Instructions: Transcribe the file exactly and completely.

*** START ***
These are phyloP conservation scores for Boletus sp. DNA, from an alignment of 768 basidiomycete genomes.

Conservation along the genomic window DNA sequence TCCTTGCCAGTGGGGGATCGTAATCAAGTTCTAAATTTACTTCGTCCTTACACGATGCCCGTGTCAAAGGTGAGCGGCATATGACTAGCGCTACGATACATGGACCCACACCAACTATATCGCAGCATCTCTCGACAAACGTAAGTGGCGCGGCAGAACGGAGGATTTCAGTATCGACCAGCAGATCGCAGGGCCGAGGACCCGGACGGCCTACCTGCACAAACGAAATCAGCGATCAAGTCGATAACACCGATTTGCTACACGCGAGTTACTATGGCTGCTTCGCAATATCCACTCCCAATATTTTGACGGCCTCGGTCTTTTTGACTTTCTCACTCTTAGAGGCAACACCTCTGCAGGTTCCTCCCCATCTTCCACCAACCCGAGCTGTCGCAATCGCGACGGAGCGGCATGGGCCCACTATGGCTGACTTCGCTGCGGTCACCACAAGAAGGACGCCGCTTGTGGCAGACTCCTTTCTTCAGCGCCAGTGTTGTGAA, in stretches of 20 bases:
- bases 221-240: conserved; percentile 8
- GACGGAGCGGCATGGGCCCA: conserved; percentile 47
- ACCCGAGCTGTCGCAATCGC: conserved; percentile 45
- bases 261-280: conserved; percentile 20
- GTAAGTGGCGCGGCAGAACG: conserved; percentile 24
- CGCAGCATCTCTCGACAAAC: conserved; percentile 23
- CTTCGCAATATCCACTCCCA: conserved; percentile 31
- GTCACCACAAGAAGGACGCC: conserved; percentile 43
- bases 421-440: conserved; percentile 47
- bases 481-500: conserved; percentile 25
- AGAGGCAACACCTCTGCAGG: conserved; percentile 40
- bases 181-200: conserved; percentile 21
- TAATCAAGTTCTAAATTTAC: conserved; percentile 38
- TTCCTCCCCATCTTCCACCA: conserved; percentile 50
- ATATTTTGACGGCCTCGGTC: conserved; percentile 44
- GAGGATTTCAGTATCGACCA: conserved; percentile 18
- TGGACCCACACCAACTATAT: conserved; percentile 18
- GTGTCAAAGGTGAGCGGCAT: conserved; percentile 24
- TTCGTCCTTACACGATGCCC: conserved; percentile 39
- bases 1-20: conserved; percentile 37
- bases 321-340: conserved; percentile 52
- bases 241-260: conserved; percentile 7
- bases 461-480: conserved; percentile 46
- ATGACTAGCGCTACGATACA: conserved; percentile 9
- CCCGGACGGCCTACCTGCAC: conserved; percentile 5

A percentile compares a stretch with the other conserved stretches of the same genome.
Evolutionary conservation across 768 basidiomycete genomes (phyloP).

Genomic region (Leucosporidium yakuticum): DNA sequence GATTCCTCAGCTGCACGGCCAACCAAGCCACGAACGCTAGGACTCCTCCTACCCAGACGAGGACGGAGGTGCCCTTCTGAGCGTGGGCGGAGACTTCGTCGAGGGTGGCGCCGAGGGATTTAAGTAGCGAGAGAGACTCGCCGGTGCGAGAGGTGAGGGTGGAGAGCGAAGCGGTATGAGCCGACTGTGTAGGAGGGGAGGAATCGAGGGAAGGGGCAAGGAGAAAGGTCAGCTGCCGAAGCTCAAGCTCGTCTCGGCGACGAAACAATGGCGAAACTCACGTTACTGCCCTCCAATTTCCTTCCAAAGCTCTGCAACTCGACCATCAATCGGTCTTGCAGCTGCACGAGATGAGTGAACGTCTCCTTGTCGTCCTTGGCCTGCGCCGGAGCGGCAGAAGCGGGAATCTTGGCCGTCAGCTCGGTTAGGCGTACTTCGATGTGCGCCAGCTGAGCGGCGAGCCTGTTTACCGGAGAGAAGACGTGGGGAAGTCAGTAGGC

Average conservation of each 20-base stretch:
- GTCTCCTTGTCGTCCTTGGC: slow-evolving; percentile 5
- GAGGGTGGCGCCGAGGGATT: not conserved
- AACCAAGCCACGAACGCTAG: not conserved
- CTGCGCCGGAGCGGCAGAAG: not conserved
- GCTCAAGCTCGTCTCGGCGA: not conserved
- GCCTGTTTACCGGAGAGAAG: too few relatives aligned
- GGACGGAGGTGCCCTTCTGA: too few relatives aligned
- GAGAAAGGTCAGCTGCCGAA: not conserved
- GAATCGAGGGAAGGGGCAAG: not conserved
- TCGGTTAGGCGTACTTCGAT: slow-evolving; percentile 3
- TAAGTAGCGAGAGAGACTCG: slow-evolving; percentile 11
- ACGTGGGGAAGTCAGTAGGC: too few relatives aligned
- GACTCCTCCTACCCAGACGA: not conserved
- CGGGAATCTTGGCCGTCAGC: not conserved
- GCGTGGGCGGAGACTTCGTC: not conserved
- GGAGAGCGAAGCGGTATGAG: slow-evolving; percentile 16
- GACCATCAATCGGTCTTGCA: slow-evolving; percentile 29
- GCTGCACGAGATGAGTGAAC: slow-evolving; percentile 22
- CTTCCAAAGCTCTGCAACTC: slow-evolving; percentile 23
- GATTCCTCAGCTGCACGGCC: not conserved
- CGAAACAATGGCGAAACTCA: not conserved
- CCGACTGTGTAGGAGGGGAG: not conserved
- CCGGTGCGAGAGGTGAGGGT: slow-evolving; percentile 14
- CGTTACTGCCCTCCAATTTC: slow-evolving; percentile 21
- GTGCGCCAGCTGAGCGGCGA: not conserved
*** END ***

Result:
These are phyloP conservation scores for Boletus sp. DNA, from an alignment of 768 basidiomycete genomes.

Conservation along the genomic window DNA sequence TCCTTGCCAGTGGGGGATCGTAATCAAGTTCTAAATTTACTTCGTCCTTACACGATGCCCGTGTCAAAGGTGAGCGGCATATGACTAGCGCTACGATACATGGACCCACACCAACTATATCGCAGCATCTCTCGACAAACGTAAGTGGCGCGGCAGAACGGAGGATTTCAGTATCGACCAGCAGATCGCAGGGCCGAGGACCCGGACGGCCTACCTGCACAAACGAAATCAGCGATCAAGTCGATAACACCGATTTGCTACACGCGAGTTACTATGGCTGCTTCGCAATATCCACTCCCAATATTTTGACGGCCTCGGTCTTTTTGACTTTCTCACTCTTAGAGGCAACACCTCTGCAGGTTCCTCCCCATCTTCCACCAACCCGAGCTGTCGCAATCGCGACGGAGCGGCATGGGCCCACTATGGCTGACTTCGCTGCGGTCACCACAAGAAGGACGCCGCTTGTGGCAGACTCCTTTCTTCAGCGCCAGTGTTGTGAA, in stretches of 20 bases:
- bases 221-240: conserved; percentile 8
- GACGGAGCGGCATGGGCCCA: conserved; percentile 47
- ACCCGAGCTGTCGCAATCGC: conserved; percentile 45
- bases 261-280: conserved; percentile 20
- GTAAGTGGCGCGGCAGAACG: conserved; percentile 24
- CGCAGCATCTCTCGACAAAC: conserved; percentile 23
- CTTCGCAATATCCACTCCCA: conserved; percentile 31
- GTCACCACAAGAAGGACGCC: conserved; percentile 43
- bases 421-440: conserved; percentile 47
- bases 481-500: conserved; percentile 25
- AGAGGCAACACCTCTGCAGG: conserved; percentile 40
- bases 181-200: conserved; percentile 21
- TAATCAAGTTCTAAATTTAC: conserved; percentile 38
- TTCCTCCCCATCTTCCACCA: conserved; percentile 50
- ATATTTTGACGGCCTCGGTC: conserved; percentile 44
- GAGGATTTCAGTATCGACCA: conserved; percentile 18
- TGGACCCACACCAACTATAT: conserved; percentile 18
- GTGTCAAAGGTGAGCGGCAT: conserved; percentile 24
- TTCGTCCTTACACGATGCCC: conserved; percentile 39
- bases 1-20: conserved; percentile 37
- bases 321-340: conserved; percentile 52
- bases 241-260: conserved; percentile 7
- bases 461-480: conserved; percentile 46
- ATGACTAGCGCTACGATACA: conserved; percentile 9
- CCCGGACGGCCTACCTGCAC: conserved; percentile 5

A percentile compares a stretch with the other conserved stretches of the same genome.
Evolutionary conservation across 768 basidiomycete genomes (phyloP).

Genomic region (Leucosporidium yakuticum): DNA sequence GATTCCTCAGCTGCACGGCCAACCAAGCCACGAACGCTAGGACTCCTCCTACCCAGACGAGGACGGAGGTGCCCTTCTGAGCGTGGGCGGAGACTTCGTCGAGGGTGGCGCCGAGGGATTTAAGTAGCGAGAGAGACTCGCCGGTGCGAGAGGTGAGGGTGGAGAGCGAAGCGGTATGAGCCGACTGTGTAGGAGGGGAGGAATCGAGGGAAGGGGCAAGGAGAAAGGTCAGCTGCCGAAGCTCAAGCTCGTCTCGGCGACGAAACAATGGCGAAACTCACGTTACTGCCCTCCAATTTCCTTCCAAAGCTCTGCAACTCGACCATCAATCGGTCTTGCAGCTGCACGAGATGAGTGAACGTCTCCTTGTCGTCCTTGGCCTGCGCCGGAGCGGCAGAAGCGGGAATCTTGGCCGTCAGCTCGGTTAGGCGTACTTCGATGTGCGCCAGCTGAGCGGCGAGCCTGTTTACCGGAGAGAAGACGTGGGGAAGTCAGTAGGC

Average conservation of each 20-base stretch:
- GTCTCCTTGTCGTCCTTGGC: slow-evolving; percentile 5
- GAGGGTGGCGCCGAGGGATT: not conserved
- AACCAAGCCACGAACGCTAG: not conserved
- CTGCGCCGGAGCGGCAGAAG: not conserved
- GCTCAAGCTCGTCTCGGCGA: not conserved
- GCCTGTTTACCGGAGAGAAG: too few relatives aligned
- GGACGGAGGTGCCCTTCTGA: too few relatives aligned
- GAGAAAGGTCAGCTGCCGAA: not conserved
- GAATCGAGGGAAGGGGCAAG: not conserved
- TCGGTTAGGCGTACTTCGAT: slow-evolving; percentile 3
- TAAGTAGCGAGAGAGACTCG: slow-evolving; percentile 11
- ACGTGGGGAAGTCAGTAGGC: too few relatives aligned
- GACTCCTCCTACCCAGACGA: not conserved
- CGGGAATCTTGGCCGTCAGC: not conserved
- GCGTGGGCGGAGACTTCGTC: not conserved
- GGAGAGCGAAGCGGTATGAG: slow-evolving; percentile 16
- GACCATCAATCGGTCTTGCA: slow-evolving; percentile 29
- GCTGCACGAGATGAGTGAAC: slow-evolving; percentile 22
- CTTCCAAAGCTCTGCAACTC: slow-evolving; percentile 23
- GATTCCTCAGCTGCACGGCC: not conserved
- CGAAACAATGGCGAAACTCA: not conserved
- CCGACTGTGTAGGAGGGGAG: not conserved
- CCGGTGCGAGAGGTGAGGGT: slow-evolving; percentile 14
- CGTTACTGCCCTCCAATTTC: slow-evolving; percentile 21
- GTGCGCCAGCTGAGCGGCGA: not conserved